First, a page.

“This disease is called obesity because if the BMI is above 35, the risk of death is higher than being overweight and obese.

An analysis by the British company Cancer Research shows that by 2040, 71% of people are likely to be overweight or obese.  Of these, almost 36 percent (21 million) of adults are likely to be obese (blue dotted line).  Graph: Estimates of the proportion of healthy (gray), overweight (pink) and obese (blue) people in the UK from 2010 to 2040

An analysis by the British company Cancer Research shows that by 2040, 71% of people are likely to be overweight or obese. Of these, almost 36 percent (21 million) of adults are likely to be obese (blue dotted line). Graph: Estimates of the proportion of healthy (gray), overweight (pink) and obese (blue) people in the UK from 2010 to 2040

Graph: Forecasts for the proportion of obese men (pink) and women (pink) in the UK from 2010 to 2040.

Graph: Forecasts for the proportion of obese men (pink) and women (pink) in the UK from 2010 to 2040.

Graph: Forecasts for the proportion of overweight men (pink) and women (pink) in the UK from 2010 to 2040.

Graph: Forecasts for the proportion of overweight men (pink) and women (pink) in the UK from 2010 to 2040.

“An organization called the Obesity Society writes in a magazine called Obesity that people think they suffer more than they are characterized by being obese, but it’s not clear why they’re happy to be called obese.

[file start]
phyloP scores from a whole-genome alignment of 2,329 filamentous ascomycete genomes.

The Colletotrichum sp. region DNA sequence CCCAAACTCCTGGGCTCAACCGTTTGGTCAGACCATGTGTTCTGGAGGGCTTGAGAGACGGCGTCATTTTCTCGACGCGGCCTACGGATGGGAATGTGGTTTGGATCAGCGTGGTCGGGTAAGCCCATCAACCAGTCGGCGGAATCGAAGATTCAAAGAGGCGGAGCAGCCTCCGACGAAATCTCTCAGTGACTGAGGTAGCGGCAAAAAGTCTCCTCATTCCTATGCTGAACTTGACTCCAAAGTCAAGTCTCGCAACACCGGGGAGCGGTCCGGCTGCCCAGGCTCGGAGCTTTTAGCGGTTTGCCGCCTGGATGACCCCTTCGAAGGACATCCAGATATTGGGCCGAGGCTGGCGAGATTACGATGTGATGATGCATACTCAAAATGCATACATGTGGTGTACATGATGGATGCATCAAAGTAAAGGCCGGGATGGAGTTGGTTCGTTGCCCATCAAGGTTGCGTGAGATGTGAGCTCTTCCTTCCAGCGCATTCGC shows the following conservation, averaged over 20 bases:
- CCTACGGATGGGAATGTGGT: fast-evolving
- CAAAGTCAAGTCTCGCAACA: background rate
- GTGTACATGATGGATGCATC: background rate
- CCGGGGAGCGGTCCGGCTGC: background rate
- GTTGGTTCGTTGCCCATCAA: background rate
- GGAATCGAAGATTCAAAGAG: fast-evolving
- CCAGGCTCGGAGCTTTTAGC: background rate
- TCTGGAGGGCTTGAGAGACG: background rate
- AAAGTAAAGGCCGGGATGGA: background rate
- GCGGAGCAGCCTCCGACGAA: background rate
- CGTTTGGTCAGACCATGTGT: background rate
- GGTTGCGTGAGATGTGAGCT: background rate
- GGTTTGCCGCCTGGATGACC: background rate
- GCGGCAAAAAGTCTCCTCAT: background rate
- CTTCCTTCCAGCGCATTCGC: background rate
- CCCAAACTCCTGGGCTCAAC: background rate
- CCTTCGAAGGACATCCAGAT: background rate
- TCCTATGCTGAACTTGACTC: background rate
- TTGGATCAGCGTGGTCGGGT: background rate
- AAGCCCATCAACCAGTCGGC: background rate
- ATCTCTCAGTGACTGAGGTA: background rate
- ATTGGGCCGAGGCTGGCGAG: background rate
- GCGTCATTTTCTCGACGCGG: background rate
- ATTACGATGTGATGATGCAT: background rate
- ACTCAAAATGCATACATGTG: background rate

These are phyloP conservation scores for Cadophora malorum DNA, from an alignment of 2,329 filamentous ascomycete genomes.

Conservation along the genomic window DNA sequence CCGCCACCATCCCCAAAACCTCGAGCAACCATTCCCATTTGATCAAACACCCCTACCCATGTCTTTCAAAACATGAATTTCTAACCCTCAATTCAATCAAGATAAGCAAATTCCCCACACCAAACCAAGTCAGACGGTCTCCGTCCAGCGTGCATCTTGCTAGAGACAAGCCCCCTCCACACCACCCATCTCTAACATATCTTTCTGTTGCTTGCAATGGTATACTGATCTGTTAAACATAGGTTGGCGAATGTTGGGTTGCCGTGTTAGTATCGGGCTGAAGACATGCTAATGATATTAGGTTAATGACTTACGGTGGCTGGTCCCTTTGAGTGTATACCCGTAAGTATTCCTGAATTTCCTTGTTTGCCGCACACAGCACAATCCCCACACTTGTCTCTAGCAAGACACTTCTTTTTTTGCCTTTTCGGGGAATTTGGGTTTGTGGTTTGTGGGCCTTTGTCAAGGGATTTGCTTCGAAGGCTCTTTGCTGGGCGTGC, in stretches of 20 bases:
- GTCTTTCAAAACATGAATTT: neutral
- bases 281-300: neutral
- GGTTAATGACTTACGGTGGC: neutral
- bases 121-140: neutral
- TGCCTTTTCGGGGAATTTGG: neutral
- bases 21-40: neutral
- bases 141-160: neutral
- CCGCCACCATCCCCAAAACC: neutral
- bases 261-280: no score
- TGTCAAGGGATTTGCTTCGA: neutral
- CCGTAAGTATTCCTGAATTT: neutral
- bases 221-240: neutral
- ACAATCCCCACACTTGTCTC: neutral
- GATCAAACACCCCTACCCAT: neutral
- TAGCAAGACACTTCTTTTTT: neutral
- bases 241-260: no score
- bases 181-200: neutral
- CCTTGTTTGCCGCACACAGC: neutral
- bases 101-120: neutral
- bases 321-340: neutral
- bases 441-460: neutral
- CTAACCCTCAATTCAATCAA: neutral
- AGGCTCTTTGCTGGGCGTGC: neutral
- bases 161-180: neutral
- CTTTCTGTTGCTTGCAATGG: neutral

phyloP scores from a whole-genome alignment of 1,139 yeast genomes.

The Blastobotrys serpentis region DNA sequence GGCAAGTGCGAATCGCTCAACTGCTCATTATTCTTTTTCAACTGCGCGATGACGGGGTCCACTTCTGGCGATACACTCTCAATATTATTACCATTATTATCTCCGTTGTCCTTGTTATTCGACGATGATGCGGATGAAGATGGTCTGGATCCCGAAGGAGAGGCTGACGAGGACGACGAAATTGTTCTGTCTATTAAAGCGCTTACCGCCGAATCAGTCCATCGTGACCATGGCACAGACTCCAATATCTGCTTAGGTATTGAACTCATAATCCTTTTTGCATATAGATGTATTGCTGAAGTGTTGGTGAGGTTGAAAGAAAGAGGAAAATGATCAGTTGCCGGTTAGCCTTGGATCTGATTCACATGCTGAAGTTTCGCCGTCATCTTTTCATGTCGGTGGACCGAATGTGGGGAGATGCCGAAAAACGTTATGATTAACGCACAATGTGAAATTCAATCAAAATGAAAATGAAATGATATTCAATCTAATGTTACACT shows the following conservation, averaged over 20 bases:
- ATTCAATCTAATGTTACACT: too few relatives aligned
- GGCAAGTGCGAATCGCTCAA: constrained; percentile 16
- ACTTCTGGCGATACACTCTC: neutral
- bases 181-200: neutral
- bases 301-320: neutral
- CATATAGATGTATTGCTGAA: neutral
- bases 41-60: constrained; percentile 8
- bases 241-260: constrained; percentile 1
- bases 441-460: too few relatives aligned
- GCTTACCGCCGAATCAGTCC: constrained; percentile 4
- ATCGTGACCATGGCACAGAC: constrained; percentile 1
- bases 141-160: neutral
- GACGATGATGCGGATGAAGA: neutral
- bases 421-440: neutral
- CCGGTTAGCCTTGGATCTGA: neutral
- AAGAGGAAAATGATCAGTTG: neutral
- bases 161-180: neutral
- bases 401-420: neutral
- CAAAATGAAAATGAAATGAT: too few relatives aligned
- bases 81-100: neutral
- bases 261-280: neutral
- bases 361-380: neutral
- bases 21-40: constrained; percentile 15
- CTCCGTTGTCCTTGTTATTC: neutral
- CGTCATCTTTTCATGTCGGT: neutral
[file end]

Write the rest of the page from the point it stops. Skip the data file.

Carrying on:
“Maybe we should go back to saying people are fat?”

The NHS Obesity Advice Sheets do not say “sick” or “sick,” but instead say BMI above 40 is “severe obesity.”

However, the term is still used in some parts of the health care website.

The team, which wrote in the new newspaper, said the “conscious effort” to change the language was “best done gradually”.

The UK and the US are currently battling an obesity crisis, with nearly two-thirds of adults overweight.

Experts warn that if the IUD trend is not reversed, smoking, the biggest cause of obesity, will be eliminated.

To combat the epidemic, earlier this year №10 introduced mandatory caloric labeling for restaurants, cafes and food outlets in the UK with more than 250 employees.

However, the government has also postponed a ban on “buy someone” proposals for unhealthy food due to the high cost of living.

WHAT SHOULD A BALANCED DIET BE?

According to the NHS, foods such as potatoes, bread, rice, pasta or other starchy carbohydrates should ideally be whole grains

According to the NHS, foods such as potatoes, bread, rice, pasta or other starchy carbohydrates should ideally be whole grains

• Eat at least 5 servings of fruits and vegetables every day. All fresh, frozen, dried and canned fruits and vegetables are taken into account

• The main food is potatoes, bread, rice, pasta or other starchy carbohydrates, preferably whole grains.

• 30 grams of fiber per day: This is equivalent to eating all of the following: 5 servings of fruit, 2 whole grain biscuits, 2 large slices of bread and a large potato with peel

• Choose low-fat and low-sugar types and have milk or dairy alternatives (such as soy drinks).

• Eat small amounts of beans, peas, fish, eggs, meat and other proteins (including 2 servings of fish per week, one of which should be fatty)

• Choose unsaturated fats and spreads and use small amounts

• Drink 6-8 glasses / glass of water per day

• Adults should have 6 g of salt per day and 20 g of saturated fat for women and 30 g for men.

Source: NHS Eatwell Guide